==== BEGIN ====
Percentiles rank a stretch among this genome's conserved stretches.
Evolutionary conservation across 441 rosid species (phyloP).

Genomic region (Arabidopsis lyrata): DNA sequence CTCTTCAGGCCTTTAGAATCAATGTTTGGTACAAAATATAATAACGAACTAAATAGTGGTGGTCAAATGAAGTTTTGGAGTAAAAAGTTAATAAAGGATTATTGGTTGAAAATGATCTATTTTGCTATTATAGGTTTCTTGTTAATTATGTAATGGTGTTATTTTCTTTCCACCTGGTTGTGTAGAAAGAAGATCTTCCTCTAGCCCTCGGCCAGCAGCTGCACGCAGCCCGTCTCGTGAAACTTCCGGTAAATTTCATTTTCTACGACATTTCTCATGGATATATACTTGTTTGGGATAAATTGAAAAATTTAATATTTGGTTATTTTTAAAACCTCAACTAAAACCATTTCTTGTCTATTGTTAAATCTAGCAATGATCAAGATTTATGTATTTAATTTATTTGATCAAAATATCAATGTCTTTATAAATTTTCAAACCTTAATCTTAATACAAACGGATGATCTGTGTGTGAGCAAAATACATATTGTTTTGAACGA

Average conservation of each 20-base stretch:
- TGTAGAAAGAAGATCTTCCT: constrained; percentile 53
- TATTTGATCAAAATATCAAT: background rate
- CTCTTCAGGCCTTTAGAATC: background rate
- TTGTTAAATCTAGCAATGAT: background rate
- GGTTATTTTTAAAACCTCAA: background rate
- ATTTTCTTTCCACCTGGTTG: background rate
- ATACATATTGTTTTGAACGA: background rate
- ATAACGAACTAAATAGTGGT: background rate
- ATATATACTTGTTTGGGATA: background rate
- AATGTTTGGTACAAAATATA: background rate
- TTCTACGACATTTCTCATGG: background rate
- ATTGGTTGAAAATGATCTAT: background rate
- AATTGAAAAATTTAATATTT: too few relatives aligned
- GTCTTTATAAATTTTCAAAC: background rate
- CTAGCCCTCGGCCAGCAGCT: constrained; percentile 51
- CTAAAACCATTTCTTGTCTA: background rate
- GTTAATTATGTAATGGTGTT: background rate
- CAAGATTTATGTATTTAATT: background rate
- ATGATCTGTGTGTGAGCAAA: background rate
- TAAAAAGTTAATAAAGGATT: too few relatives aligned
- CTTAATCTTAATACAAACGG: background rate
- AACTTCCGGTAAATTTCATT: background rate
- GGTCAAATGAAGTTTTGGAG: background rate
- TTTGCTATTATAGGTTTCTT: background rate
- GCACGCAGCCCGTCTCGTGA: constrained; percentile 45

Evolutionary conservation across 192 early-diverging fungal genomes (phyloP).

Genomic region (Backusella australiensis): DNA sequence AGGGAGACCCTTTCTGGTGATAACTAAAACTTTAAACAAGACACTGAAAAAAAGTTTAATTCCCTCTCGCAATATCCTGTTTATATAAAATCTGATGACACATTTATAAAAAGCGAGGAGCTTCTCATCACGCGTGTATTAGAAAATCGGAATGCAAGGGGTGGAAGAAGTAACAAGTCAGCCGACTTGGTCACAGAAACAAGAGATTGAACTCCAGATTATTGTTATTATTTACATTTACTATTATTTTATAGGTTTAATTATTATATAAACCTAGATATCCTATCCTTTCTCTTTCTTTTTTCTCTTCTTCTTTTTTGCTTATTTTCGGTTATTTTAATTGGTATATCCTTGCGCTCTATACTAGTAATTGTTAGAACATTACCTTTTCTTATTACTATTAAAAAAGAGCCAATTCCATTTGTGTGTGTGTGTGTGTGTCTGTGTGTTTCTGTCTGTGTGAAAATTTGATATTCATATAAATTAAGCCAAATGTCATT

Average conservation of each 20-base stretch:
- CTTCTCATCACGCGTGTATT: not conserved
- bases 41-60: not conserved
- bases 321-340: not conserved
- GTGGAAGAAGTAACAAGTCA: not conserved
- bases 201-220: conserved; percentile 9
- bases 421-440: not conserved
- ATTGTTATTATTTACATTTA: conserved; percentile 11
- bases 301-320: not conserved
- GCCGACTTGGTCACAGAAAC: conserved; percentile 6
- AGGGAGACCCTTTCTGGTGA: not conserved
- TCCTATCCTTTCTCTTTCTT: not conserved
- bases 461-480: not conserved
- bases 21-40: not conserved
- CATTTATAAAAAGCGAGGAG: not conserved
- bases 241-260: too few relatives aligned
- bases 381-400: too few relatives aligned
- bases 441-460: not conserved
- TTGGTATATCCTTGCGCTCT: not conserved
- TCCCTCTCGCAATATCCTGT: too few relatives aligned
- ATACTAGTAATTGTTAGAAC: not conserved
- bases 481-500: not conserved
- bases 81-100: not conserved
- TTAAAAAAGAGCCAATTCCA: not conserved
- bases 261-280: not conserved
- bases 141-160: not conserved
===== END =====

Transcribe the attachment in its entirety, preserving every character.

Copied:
Percentiles rank a stretch among this genome's conserved stretches.
Evolutionary conservation across 441 rosid species (phyloP).

Genomic region (Arabidopsis lyrata): DNA sequence CTCTTCAGGCCTTTAGAATCAATGTTTGGTACAAAATATAATAACGAACTAAATAGTGGTGGTCAAATGAAGTTTTGGAGTAAAAAGTTAATAAAGGATTATTGGTTGAAAATGATCTATTTTGCTATTATAGGTTTCTTGTTAATTATGTAATGGTGTTATTTTCTTTCCACCTGGTTGTGTAGAAAGAAGATCTTCCTCTAGCCCTCGGCCAGCAGCTGCACGCAGCCCGTCTCGTGAAACTTCCGGTAAATTTCATTTTCTACGACATTTCTCATGGATATATACTTGTTTGGGATAAATTGAAAAATTTAATATTTGGTTATTTTTAAAACCTCAACTAAAACCATTTCTTGTCTATTGTTAAATCTAGCAATGATCAAGATTTATGTATTTAATTTATTTGATCAAAATATCAATGTCTTTATAAATTTTCAAACCTTAATCTTAATACAAACGGATGATCTGTGTGTGAGCAAAATACATATTGTTTTGAACGA

Average conservation of each 20-base stretch:
- TGTAGAAAGAAGATCTTCCT: constrained; percentile 53
- TATTTGATCAAAATATCAAT: background rate
- CTCTTCAGGCCTTTAGAATC: background rate
- TTGTTAAATCTAGCAATGAT: background rate
- GGTTATTTTTAAAACCTCAA: background rate
- ATTTTCTTTCCACCTGGTTG: background rate
- ATACATATTGTTTTGAACGA: background rate
- ATAACGAACTAAATAGTGGT: background rate
- ATATATACTTGTTTGGGATA: background rate
- AATGTTTGGTACAAAATATA: background rate
- TTCTACGACATTTCTCATGG: background rate
- ATTGGTTGAAAATGATCTAT: background rate
- AATTGAAAAATTTAATATTT: too few relatives aligned
- GTCTTTATAAATTTTCAAAC: background rate
- CTAGCCCTCGGCCAGCAGCT: constrained; percentile 51
- CTAAAACCATTTCTTGTCTA: background rate
- GTTAATTATGTAATGGTGTT: background rate
- CAAGATTTATGTATTTAATT: background rate
- ATGATCTGTGTGTGAGCAAA: background rate
- TAAAAAGTTAATAAAGGATT: too few relatives aligned
- CTTAATCTTAATACAAACGG: background rate
- AACTTCCGGTAAATTTCATT: background rate
- GGTCAAATGAAGTTTTGGAG: background rate
- TTTGCTATTATAGGTTTCTT: background rate
- GCACGCAGCCCGTCTCGTGA: constrained; percentile 45

Evolutionary conservation across 192 early-diverging fungal genomes (phyloP).

Genomic region (Backusella australiensis): DNA sequence AGGGAGACCCTTTCTGGTGATAACTAAAACTTTAAACAAGACACTGAAAAAAAGTTTAATTCCCTCTCGCAATATCCTGTTTATATAAAATCTGATGACACATTTATAAAAAGCGAGGAGCTTCTCATCACGCGTGTATTAGAAAATCGGAATGCAAGGGGTGGAAGAAGTAACAAGTCAGCCGACTTGGTCACAGAAACAAGAGATTGAACTCCAGATTATTGTTATTATTTACATTTACTATTATTTTATAGGTTTAATTATTATATAAACCTAGATATCCTATCCTTTCTCTTTCTTTTTTCTCTTCTTCTTTTTTGCTTATTTTCGGTTATTTTAATTGGTATATCCTTGCGCTCTATACTAGTAATTGTTAGAACATTACCTTTTCTTATTACTATTAAAAAAGAGCCAATTCCATTTGTGTGTGTGTGTGTGTGTCTGTGTGTTTCTGTCTGTGTGAAAATTTGATATTCATATAAATTAAGCCAAATGTCATT

Average conservation of each 20-base stretch:
- CTTCTCATCACGCGTGTATT: not conserved
- bases 41-60: not conserved
- bases 321-340: not conserved
- GTGGAAGAAGTAACAAGTCA: not conserved
- bases 201-220: conserved; percentile 9
- bases 421-440: not conserved
- ATTGTTATTATTTACATTTA: conserved; percentile 11
- bases 301-320: not conserved
- GCCGACTTGGTCACAGAAAC: conserved; percentile 6
- AGGGAGACCCTTTCTGGTGA: not conserved
- TCCTATCCTTTCTCTTTCTT: not conserved
- bases 461-480: not conserved
- bases 21-40: not conserved
- CATTTATAAAAAGCGAGGAG: not conserved
- bases 241-260: too few relatives aligned
- bases 381-400: too few relatives aligned
- bases 441-460: not conserved
- TTGGTATATCCTTGCGCTCT: not conserved
- TCCCTCTCGCAATATCCTGT: too few relatives aligned
- ATACTAGTAATTGTTAGAAC: not conserved
- bases 481-500: not conserved
- bases 81-100: not conserved
- TTAAAAAAGAGCCAATTCCA: not conserved
- bases 261-280: not conserved
- bases 141-160: not conserved